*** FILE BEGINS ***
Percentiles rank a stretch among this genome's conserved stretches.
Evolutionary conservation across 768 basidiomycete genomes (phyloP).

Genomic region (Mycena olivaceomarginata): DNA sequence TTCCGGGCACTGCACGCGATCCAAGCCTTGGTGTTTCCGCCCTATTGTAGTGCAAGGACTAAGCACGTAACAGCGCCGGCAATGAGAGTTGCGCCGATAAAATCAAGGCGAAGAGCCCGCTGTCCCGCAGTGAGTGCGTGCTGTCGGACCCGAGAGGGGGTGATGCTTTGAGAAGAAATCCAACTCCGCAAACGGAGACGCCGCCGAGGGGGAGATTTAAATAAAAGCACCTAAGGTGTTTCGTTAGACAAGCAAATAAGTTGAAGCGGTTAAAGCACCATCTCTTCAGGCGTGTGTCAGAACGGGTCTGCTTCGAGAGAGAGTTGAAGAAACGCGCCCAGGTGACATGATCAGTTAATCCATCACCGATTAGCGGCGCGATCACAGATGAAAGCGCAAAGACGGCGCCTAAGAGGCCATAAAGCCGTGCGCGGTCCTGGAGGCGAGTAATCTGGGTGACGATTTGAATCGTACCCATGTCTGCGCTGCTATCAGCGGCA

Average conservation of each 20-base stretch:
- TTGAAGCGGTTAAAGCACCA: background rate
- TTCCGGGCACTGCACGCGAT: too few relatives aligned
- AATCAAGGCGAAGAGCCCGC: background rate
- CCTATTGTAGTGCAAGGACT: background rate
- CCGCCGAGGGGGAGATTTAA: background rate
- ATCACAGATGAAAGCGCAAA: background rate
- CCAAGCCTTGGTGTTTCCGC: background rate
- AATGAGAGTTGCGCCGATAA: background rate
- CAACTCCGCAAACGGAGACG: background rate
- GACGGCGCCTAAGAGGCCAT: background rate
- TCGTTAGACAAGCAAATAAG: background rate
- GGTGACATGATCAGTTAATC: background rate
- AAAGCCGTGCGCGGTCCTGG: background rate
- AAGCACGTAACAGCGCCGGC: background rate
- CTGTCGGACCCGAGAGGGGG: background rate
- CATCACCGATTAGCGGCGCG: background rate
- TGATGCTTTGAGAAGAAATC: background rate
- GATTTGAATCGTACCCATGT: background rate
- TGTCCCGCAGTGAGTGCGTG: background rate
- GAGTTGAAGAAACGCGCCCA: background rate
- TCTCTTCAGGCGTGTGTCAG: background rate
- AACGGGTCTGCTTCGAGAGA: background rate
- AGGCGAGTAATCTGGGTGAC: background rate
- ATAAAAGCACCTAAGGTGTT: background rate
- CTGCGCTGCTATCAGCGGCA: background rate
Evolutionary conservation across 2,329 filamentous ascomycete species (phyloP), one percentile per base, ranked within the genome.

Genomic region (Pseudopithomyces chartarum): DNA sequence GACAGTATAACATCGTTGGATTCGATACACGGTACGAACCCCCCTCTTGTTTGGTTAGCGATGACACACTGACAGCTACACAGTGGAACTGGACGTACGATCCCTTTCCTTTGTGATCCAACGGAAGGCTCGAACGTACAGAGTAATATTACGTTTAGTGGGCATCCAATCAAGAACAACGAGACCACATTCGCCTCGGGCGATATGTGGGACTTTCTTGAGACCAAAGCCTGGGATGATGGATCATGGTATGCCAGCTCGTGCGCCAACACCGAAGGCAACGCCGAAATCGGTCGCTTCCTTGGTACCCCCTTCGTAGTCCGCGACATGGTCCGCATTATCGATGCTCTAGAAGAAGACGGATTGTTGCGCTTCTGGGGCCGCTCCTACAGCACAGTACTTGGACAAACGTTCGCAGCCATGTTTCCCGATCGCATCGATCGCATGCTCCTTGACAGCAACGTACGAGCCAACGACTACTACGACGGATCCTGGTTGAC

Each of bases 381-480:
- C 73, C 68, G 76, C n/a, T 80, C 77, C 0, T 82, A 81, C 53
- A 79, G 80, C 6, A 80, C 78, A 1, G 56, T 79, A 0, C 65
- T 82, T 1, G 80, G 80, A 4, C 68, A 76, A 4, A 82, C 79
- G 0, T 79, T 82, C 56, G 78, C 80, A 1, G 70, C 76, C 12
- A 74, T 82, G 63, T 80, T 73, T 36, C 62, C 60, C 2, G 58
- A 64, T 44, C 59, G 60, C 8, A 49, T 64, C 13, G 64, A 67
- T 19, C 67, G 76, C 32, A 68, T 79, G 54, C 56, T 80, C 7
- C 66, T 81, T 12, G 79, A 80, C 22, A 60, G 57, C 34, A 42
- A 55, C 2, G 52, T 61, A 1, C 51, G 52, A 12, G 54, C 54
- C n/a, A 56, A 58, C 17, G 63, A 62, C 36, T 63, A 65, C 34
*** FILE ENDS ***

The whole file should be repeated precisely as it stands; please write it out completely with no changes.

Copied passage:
Percentiles rank a stretch among this genome's conserved stretches.
Evolutionary conservation across 768 basidiomycete genomes (phyloP).

Genomic region (Mycena olivaceomarginata): DNA sequence TTCCGGGCACTGCACGCGATCCAAGCCTTGGTGTTTCCGCCCTATTGTAGTGCAAGGACTAAGCACGTAACAGCGCCGGCAATGAGAGTTGCGCCGATAAAATCAAGGCGAAGAGCCCGCTGTCCCGCAGTGAGTGCGTGCTGTCGGACCCGAGAGGGGGTGATGCTTTGAGAAGAAATCCAACTCCGCAAACGGAGACGCCGCCGAGGGGGAGATTTAAATAAAAGCACCTAAGGTGTTTCGTTAGACAAGCAAATAAGTTGAAGCGGTTAAAGCACCATCTCTTCAGGCGTGTGTCAGAACGGGTCTGCTTCGAGAGAGAGTTGAAGAAACGCGCCCAGGTGACATGATCAGTTAATCCATCACCGATTAGCGGCGCGATCACAGATGAAAGCGCAAAGACGGCGCCTAAGAGGCCATAAAGCCGTGCGCGGTCCTGGAGGCGAGTAATCTGGGTGACGATTTGAATCGTACCCATGTCTGCGCTGCTATCAGCGGCA

Average conservation of each 20-base stretch:
- TTGAAGCGGTTAAAGCACCA: background rate
- TTCCGGGCACTGCACGCGAT: too few relatives aligned
- AATCAAGGCGAAGAGCCCGC: background rate
- CCTATTGTAGTGCAAGGACT: background rate
- CCGCCGAGGGGGAGATTTAA: background rate
- ATCACAGATGAAAGCGCAAA: background rate
- CCAAGCCTTGGTGTTTCCGC: background rate
- AATGAGAGTTGCGCCGATAA: background rate
- CAACTCCGCAAACGGAGACG: background rate
- GACGGCGCCTAAGAGGCCAT: background rate
- TCGTTAGACAAGCAAATAAG: background rate
- GGTGACATGATCAGTTAATC: background rate
- AAAGCCGTGCGCGGTCCTGG: background rate
- AAGCACGTAACAGCGCCGGC: background rate
- CTGTCGGACCCGAGAGGGGG: background rate
- CATCACCGATTAGCGGCGCG: background rate
- TGATGCTTTGAGAAGAAATC: background rate
- GATTTGAATCGTACCCATGT: background rate
- TGTCCCGCAGTGAGTGCGTG: background rate
- GAGTTGAAGAAACGCGCCCA: background rate
- TCTCTTCAGGCGTGTGTCAG: background rate
- AACGGGTCTGCTTCGAGAGA: background rate
- AGGCGAGTAATCTGGGTGAC: background rate
- ATAAAAGCACCTAAGGTGTT: background rate
- CTGCGCTGCTATCAGCGGCA: background rate
Evolutionary conservation across 2,329 filamentous ascomycete species (phyloP), one percentile per base, ranked within the genome.

Genomic region (Pseudopithomyces chartarum): DNA sequence GACAGTATAACATCGTTGGATTCGATACACGGTACGAACCCCCCTCTTGTTTGGTTAGCGATGACACACTGACAGCTACACAGTGGAACTGGACGTACGATCCCTTTCCTTTGTGATCCAACGGAAGGCTCGAACGTACAGAGTAATATTACGTTTAGTGGGCATCCAATCAAGAACAACGAGACCACATTCGCCTCGGGCGATATGTGGGACTTTCTTGAGACCAAAGCCTGGGATGATGGATCATGGTATGCCAGCTCGTGCGCCAACACCGAAGGCAACGCCGAAATCGGTCGCTTCCTTGGTACCCCCTTCGTAGTCCGCGACATGGTCCGCATTATCGATGCTCTAGAAGAAGACGGATTGTTGCGCTTCTGGGGCCGCTCCTACAGCACAGTACTTGGACAAACGTTCGCAGCCATGTTTCCCGATCGCATCGATCGCATGCTCCTTGACAGCAACGTACGAGCCAACGACTACTACGACGGATCCTGGTTGAC

Each of bases 381-480:
- C 73, C 68, G 76, C n/a, T 80, C 77, C 0, T 82, A 81, C 53
- A 79, G 80, C 6, A 80, C 78, A 1, G 56, T 79, A 0, C 65
- T 82, T 1, G 80, G 80, A 4, C 68, A 76, A 4, A 82, C 79
- G 0, T 79, T 82, C 56, G 78, C 80, A 1, G 70, C 76, C 12
- A 74, T 82, G 63, T 80, T 73, T 36, C 62, C 60, C 2, G 58
- A 64, T 44, C 59, G 60, C 8, A 49, T 64, C 13, G 64, A 67
- T 19, C 67, G 76, C 32, A 68, T 79, G 54, C 56, T 80, C 7
- C 66, T 81, T 12, G 79, A 80, C 22, A 60, G 57, C 34, A 42
- A 55, C 2, G 52, T 61, A 1, C 51, G 52, A 12, G 54, C 54
- C n/a, A 56, A 58, C 17, G 63, A 62, C 36, T 63, A 65, C 34